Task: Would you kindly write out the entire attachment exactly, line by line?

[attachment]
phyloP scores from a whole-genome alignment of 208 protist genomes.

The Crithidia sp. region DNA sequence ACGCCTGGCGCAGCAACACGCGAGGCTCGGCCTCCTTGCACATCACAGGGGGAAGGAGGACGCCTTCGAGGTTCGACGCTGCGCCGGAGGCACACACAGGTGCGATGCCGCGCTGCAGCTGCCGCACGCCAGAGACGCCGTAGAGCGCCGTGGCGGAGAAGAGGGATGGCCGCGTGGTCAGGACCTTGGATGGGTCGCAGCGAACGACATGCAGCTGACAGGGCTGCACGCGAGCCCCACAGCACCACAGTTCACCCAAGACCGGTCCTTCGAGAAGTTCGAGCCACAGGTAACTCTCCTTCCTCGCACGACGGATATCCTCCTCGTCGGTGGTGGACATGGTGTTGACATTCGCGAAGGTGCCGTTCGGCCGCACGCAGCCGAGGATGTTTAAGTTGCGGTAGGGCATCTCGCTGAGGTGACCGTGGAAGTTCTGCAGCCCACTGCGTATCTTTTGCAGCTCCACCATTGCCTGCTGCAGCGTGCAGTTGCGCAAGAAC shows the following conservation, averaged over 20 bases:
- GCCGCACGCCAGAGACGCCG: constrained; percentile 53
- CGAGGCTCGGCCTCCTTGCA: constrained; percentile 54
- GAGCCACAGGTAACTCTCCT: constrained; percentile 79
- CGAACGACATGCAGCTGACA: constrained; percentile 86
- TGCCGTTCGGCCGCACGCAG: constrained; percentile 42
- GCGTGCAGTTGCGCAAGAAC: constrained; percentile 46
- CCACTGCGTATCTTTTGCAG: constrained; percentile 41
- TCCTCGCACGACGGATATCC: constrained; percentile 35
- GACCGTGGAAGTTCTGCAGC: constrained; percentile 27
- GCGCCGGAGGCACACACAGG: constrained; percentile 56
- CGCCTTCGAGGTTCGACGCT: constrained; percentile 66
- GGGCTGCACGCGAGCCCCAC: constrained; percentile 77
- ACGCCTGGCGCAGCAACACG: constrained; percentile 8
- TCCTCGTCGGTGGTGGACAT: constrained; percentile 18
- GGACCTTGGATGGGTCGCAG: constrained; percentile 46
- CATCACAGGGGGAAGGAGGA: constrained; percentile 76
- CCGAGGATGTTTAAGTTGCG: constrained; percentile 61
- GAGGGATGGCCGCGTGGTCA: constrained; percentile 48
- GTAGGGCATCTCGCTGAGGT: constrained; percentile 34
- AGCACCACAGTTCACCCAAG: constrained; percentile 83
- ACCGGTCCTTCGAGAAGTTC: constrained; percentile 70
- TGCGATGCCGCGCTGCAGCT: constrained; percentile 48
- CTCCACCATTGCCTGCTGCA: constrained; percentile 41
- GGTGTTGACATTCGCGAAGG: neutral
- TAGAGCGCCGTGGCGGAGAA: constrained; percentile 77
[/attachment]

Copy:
phyloP scores from a whole-genome alignment of 208 protist genomes.

The Crithidia sp. region DNA sequence ACGCCTGGCGCAGCAACACGCGAGGCTCGGCCTCCTTGCACATCACAGGGGGAAGGAGGACGCCTTCGAGGTTCGACGCTGCGCCGGAGGCACACACAGGTGCGATGCCGCGCTGCAGCTGCCGCACGCCAGAGACGCCGTAGAGCGCCGTGGCGGAGAAGAGGGATGGCCGCGTGGTCAGGACCTTGGATGGGTCGCAGCGAACGACATGCAGCTGACAGGGCTGCACGCGAGCCCCACAGCACCACAGTTCACCCAAGACCGGTCCTTCGAGAAGTTCGAGCCACAGGTAACTCTCCTTCCTCGCACGACGGATATCCTCCTCGTCGGTGGTGGACATGGTGTTGACATTCGCGAAGGTGCCGTTCGGCCGCACGCAGCCGAGGATGTTTAAGTTGCGGTAGGGCATCTCGCTGAGGTGACCGTGGAAGTTCTGCAGCCCACTGCGTATCTTTTGCAGCTCCACCATTGCCTGCTGCAGCGTGCAGTTGCGCAAGAAC shows the following conservation, averaged over 20 bases:
- GCCGCACGCCAGAGACGCCG: constrained; percentile 53
- CGAGGCTCGGCCTCCTTGCA: constrained; percentile 54
- GAGCCACAGGTAACTCTCCT: constrained; percentile 79
- CGAACGACATGCAGCTGACA: constrained; percentile 86
- TGCCGTTCGGCCGCACGCAG: constrained; percentile 42
- GCGTGCAGTTGCGCAAGAAC: constrained; percentile 46
- CCACTGCGTATCTTTTGCAG: constrained; percentile 41
- TCCTCGCACGACGGATATCC: constrained; percentile 35
- GACCGTGGAAGTTCTGCAGC: constrained; percentile 27
- GCGCCGGAGGCACACACAGG: constrained; percentile 56
- CGCCTTCGAGGTTCGACGCT: constrained; percentile 66
- GGGCTGCACGCGAGCCCCAC: constrained; percentile 77
- ACGCCTGGCGCAGCAACACG: constrained; percentile 8
- TCCTCGTCGGTGGTGGACAT: constrained; percentile 18
- GGACCTTGGATGGGTCGCAG: constrained; percentile 46
- CATCACAGGGGGAAGGAGGA: constrained; percentile 76
- CCGAGGATGTTTAAGTTGCG: constrained; percentile 61
- GAGGGATGGCCGCGTGGTCA: constrained; percentile 48
- GTAGGGCATCTCGCTGAGGT: constrained; percentile 34
- AGCACCACAGTTCACCCAAG: constrained; percentile 83
- ACCGGTCCTTCGAGAAGTTC: constrained; percentile 70
- TGCGATGCCGCGCTGCAGCT: constrained; percentile 48
- CTCCACCATTGCCTGCTGCA: constrained; percentile 41
- GGTGTTGACATTCGCGAAGG: neutral
- TAGAGCGCCGTGGCGGAGAA: constrained; percentile 77